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Tolkien mythos is way more than Hobbit and The Trilogy, published before his death in 1973. They were finished and polished (almost) to their creator’s satisfaction, but there was so much more. And Christopher Tolkien might not be a giant of his father’s calibre, not even Guy Gavriel Kay, who helped to prepare The Silmarillion for publication, is, but we would be poorer if they didn’t prepare and publish it. And the rest of it, it’s actually quite interesting when we get all the unfinished and lost stories. Children of Húrin might have been a step too far, but even of that I’m not sure. It’s not Tolkien at his best, it’s only partially J.R.R. Tolkien at all, but it might be a nice supplementary reading for someone who’d shy away from The Silmarillion.

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The new Red Sonja (2013-?)

Red Sonja. Female version of Conan the Barbarian, in a way lingerie football* is a female version of American football.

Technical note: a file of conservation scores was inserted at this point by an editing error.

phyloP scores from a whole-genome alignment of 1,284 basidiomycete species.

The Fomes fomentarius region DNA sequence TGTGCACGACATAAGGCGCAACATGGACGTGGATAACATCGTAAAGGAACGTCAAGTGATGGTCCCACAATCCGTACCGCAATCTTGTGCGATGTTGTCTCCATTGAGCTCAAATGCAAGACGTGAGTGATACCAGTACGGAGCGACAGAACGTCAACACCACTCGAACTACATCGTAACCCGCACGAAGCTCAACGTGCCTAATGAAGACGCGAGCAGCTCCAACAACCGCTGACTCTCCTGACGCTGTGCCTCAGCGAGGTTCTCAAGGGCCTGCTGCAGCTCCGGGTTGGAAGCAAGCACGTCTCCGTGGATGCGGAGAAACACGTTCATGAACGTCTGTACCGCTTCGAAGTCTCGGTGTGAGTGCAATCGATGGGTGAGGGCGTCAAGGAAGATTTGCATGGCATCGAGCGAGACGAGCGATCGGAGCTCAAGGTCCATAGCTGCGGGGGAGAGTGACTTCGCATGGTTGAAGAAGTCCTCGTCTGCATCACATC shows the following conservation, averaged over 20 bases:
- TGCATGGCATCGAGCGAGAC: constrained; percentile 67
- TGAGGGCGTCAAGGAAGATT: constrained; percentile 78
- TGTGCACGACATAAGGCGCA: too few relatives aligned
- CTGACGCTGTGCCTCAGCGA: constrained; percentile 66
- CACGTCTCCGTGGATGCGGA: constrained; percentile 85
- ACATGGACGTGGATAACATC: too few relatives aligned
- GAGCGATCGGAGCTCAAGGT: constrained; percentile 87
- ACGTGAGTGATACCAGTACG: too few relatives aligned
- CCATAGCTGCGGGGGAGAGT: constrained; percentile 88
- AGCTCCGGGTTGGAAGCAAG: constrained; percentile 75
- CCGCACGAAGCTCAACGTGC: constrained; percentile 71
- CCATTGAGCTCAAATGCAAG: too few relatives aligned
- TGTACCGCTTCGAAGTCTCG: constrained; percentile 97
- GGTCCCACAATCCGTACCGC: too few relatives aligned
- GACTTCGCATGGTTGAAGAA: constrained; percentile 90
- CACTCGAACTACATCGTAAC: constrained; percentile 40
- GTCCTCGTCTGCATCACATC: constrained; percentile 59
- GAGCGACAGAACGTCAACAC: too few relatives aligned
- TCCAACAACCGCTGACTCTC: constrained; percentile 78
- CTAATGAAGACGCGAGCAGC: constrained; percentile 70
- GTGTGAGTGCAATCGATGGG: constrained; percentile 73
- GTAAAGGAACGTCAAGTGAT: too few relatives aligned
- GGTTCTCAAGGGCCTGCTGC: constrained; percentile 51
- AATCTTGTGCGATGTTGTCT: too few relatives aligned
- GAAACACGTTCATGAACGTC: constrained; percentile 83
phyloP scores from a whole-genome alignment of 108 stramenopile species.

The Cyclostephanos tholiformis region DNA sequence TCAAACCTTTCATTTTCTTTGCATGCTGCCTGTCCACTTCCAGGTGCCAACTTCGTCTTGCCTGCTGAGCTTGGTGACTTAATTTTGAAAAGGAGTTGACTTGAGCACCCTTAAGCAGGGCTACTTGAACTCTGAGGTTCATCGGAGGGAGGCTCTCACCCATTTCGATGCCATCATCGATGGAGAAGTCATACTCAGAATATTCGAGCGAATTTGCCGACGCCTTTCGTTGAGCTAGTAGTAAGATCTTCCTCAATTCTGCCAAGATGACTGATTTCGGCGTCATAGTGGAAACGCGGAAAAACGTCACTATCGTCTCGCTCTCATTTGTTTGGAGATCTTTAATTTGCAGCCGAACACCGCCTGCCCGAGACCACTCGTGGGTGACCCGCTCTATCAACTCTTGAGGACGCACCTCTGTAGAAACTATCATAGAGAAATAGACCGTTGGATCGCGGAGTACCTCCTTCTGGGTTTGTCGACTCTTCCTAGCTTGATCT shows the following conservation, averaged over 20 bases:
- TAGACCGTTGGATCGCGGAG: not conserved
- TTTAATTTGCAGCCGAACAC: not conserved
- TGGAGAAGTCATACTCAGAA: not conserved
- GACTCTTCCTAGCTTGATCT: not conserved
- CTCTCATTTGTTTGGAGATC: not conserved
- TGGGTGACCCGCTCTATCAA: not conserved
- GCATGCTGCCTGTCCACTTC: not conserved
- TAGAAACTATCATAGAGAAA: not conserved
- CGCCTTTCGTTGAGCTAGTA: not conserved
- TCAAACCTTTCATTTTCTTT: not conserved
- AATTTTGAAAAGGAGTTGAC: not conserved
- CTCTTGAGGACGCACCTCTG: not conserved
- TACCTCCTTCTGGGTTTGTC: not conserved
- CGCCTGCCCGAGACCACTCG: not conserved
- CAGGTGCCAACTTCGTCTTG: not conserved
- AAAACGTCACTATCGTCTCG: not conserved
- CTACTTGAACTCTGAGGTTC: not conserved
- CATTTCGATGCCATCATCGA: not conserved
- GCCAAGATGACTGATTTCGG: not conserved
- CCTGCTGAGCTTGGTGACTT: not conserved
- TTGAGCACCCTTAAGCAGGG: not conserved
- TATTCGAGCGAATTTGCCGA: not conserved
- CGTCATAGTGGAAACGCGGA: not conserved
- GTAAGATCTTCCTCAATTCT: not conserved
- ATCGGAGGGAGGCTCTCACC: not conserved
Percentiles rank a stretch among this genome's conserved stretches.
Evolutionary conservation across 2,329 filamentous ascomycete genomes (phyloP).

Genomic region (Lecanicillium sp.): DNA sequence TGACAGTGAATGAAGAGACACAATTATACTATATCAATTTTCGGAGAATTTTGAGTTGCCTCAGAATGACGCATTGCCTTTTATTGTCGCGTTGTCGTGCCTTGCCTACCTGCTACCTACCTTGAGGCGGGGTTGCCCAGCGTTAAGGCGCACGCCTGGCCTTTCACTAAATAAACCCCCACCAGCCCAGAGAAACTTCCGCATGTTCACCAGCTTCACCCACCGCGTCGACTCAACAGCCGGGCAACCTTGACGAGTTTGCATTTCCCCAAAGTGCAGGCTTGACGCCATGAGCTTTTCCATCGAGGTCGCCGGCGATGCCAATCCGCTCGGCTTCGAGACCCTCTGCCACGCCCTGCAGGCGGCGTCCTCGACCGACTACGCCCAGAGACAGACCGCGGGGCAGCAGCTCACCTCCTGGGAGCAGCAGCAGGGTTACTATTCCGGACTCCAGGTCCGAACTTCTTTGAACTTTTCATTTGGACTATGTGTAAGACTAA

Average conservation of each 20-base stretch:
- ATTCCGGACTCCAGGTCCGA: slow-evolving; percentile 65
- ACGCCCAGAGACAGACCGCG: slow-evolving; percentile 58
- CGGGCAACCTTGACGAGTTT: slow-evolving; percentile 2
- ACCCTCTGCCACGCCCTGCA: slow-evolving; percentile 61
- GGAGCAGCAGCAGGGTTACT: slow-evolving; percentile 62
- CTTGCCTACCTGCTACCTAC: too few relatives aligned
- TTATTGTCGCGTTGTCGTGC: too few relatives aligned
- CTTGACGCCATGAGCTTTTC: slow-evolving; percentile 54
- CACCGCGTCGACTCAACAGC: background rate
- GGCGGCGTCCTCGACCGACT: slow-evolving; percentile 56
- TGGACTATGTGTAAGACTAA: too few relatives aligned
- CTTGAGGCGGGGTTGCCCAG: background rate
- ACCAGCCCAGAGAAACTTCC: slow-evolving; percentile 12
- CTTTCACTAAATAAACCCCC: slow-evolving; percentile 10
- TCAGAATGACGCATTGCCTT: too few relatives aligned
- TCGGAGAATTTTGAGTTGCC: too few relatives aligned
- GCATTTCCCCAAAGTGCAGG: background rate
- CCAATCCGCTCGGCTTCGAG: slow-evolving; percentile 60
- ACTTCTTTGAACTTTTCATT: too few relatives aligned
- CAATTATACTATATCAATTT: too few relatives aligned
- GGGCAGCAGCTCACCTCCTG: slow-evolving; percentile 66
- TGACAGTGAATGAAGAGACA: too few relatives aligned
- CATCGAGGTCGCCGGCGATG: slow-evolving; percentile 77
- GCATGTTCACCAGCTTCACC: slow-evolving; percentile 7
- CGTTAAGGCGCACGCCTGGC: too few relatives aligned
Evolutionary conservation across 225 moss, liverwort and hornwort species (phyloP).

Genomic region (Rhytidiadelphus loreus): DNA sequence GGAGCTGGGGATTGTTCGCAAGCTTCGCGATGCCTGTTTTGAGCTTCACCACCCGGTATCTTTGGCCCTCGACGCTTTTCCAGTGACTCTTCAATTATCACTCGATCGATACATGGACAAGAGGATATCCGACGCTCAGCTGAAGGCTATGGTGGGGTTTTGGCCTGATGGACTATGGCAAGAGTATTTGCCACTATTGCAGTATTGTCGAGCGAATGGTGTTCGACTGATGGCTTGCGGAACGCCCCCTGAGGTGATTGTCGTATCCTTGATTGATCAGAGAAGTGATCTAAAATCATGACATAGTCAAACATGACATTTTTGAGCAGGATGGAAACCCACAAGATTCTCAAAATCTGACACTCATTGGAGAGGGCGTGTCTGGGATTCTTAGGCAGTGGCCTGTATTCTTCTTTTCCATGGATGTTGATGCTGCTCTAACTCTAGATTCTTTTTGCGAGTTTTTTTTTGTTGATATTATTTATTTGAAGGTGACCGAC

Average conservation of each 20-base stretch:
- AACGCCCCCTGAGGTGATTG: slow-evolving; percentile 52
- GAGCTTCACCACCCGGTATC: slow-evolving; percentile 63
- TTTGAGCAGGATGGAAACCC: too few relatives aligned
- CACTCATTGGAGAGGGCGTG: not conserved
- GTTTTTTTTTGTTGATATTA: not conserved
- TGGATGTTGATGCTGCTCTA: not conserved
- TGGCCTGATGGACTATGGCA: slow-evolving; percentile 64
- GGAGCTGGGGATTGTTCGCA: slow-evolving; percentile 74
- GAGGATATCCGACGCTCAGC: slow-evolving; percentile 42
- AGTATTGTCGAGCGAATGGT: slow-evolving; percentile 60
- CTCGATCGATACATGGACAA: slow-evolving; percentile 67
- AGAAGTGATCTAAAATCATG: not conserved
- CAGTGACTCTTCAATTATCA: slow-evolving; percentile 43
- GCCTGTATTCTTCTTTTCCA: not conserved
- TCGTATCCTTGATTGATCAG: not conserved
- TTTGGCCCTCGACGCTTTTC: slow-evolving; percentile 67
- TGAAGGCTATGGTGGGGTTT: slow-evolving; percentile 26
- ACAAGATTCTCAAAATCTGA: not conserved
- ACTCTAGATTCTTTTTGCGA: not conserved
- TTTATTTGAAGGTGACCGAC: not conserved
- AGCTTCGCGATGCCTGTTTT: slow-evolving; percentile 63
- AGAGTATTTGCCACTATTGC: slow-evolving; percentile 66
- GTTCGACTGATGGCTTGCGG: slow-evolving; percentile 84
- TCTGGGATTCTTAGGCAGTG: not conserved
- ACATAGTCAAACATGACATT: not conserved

*There really is such a thing, and apparently quite popular in the US. Isn’t it a perfect summary of what is worst in today’s pop-culture? The worst trends in advertising and entertainment combining sport and sex to appeal to the lowest instincts of mass audience. And there is talk of empowerment and providing role models for little girls, of course… and fining players for not revealing enough skin.

This digression is not completely out of topic, because Red Sonja seems to be part of the same problem. Pulp had its strong points and can still be fun to read, but it also targeted male teenage audience with soft erotica in days when it had to be disguised and the regular porn was not easily available. Scantily clad women on the covers, damsels in distress rewarding dashing heroes with their graces, and sometimes sword-wielding females like Sonja, inspired but slightly different fantasies of authors and readers. Still, no actual women were hurt and left without medical help in the process, so maybe these were better times…